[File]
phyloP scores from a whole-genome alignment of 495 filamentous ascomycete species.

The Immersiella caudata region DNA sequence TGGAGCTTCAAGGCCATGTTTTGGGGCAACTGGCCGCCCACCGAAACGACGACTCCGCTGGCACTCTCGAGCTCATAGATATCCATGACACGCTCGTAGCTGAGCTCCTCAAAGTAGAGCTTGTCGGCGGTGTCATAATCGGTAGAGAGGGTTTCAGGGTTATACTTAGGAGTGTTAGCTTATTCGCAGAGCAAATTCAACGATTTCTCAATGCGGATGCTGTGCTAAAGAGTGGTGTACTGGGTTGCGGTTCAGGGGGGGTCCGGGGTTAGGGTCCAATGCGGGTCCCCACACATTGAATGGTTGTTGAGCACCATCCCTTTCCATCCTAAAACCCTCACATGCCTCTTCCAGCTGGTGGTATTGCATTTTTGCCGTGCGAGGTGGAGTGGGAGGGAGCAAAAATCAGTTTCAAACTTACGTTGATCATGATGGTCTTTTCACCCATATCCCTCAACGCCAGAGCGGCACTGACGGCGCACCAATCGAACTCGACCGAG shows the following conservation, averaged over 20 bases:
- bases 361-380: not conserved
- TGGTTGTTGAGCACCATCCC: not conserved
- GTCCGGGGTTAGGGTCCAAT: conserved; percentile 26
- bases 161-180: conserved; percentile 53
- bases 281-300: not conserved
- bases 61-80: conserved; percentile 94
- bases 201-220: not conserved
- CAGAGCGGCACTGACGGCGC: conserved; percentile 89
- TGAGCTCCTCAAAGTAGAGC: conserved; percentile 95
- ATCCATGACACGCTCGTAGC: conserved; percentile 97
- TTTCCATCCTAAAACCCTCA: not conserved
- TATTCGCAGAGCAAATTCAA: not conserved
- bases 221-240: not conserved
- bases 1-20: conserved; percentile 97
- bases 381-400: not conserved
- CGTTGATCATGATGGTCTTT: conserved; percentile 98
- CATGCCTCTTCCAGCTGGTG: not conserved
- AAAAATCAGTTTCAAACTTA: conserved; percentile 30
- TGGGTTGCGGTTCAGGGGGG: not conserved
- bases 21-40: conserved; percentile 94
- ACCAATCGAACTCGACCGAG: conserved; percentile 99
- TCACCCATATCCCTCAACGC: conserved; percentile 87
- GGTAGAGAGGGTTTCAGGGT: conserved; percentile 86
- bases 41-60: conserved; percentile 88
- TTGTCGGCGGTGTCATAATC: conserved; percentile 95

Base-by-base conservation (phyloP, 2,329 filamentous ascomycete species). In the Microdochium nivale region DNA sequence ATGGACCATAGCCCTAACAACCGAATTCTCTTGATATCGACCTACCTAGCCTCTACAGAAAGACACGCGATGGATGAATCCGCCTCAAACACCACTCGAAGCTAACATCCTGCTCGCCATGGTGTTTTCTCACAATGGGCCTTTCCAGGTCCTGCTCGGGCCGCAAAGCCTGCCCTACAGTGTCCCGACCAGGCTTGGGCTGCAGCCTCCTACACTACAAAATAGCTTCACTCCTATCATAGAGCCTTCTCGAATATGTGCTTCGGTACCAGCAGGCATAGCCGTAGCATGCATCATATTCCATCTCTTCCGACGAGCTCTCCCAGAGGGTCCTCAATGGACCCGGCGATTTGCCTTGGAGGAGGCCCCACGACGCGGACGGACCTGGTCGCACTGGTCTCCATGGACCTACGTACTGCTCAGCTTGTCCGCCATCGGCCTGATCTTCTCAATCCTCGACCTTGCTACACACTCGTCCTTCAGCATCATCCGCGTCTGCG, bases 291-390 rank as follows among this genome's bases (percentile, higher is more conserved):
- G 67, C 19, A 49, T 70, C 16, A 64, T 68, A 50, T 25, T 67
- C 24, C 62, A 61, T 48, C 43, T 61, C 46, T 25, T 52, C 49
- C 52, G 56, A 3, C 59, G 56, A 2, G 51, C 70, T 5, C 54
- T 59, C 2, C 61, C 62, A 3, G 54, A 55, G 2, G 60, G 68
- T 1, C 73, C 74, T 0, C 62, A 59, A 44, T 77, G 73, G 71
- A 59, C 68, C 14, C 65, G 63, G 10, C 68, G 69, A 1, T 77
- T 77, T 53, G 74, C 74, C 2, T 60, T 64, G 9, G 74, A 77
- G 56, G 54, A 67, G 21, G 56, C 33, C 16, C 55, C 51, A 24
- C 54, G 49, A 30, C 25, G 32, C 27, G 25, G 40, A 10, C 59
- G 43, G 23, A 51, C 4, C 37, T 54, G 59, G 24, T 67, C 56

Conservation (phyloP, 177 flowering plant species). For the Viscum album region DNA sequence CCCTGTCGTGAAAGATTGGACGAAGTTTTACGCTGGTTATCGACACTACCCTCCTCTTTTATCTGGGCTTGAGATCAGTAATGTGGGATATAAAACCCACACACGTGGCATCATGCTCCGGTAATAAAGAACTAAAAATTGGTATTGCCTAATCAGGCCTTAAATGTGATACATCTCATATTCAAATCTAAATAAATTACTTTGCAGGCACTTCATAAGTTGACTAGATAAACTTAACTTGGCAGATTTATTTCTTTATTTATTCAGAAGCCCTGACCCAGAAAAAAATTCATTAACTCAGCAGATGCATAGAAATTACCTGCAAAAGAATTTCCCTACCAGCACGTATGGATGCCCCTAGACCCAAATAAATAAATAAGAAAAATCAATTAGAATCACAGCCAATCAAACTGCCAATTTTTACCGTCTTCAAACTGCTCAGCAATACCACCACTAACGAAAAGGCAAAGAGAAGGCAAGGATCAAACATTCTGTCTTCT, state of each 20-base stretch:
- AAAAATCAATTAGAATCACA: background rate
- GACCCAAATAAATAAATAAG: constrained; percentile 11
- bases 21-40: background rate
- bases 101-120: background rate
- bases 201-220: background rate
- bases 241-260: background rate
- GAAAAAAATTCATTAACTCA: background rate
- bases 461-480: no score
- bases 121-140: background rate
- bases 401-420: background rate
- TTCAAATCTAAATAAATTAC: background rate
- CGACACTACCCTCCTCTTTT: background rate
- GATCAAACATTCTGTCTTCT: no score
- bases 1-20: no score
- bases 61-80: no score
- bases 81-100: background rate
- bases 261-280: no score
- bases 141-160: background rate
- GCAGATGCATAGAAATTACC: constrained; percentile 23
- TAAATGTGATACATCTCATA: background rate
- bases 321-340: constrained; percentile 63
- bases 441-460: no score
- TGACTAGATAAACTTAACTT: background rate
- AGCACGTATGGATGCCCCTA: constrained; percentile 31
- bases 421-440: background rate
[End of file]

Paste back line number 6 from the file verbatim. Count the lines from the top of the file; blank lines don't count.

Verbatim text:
- bases 161-180: conserved; percentile 53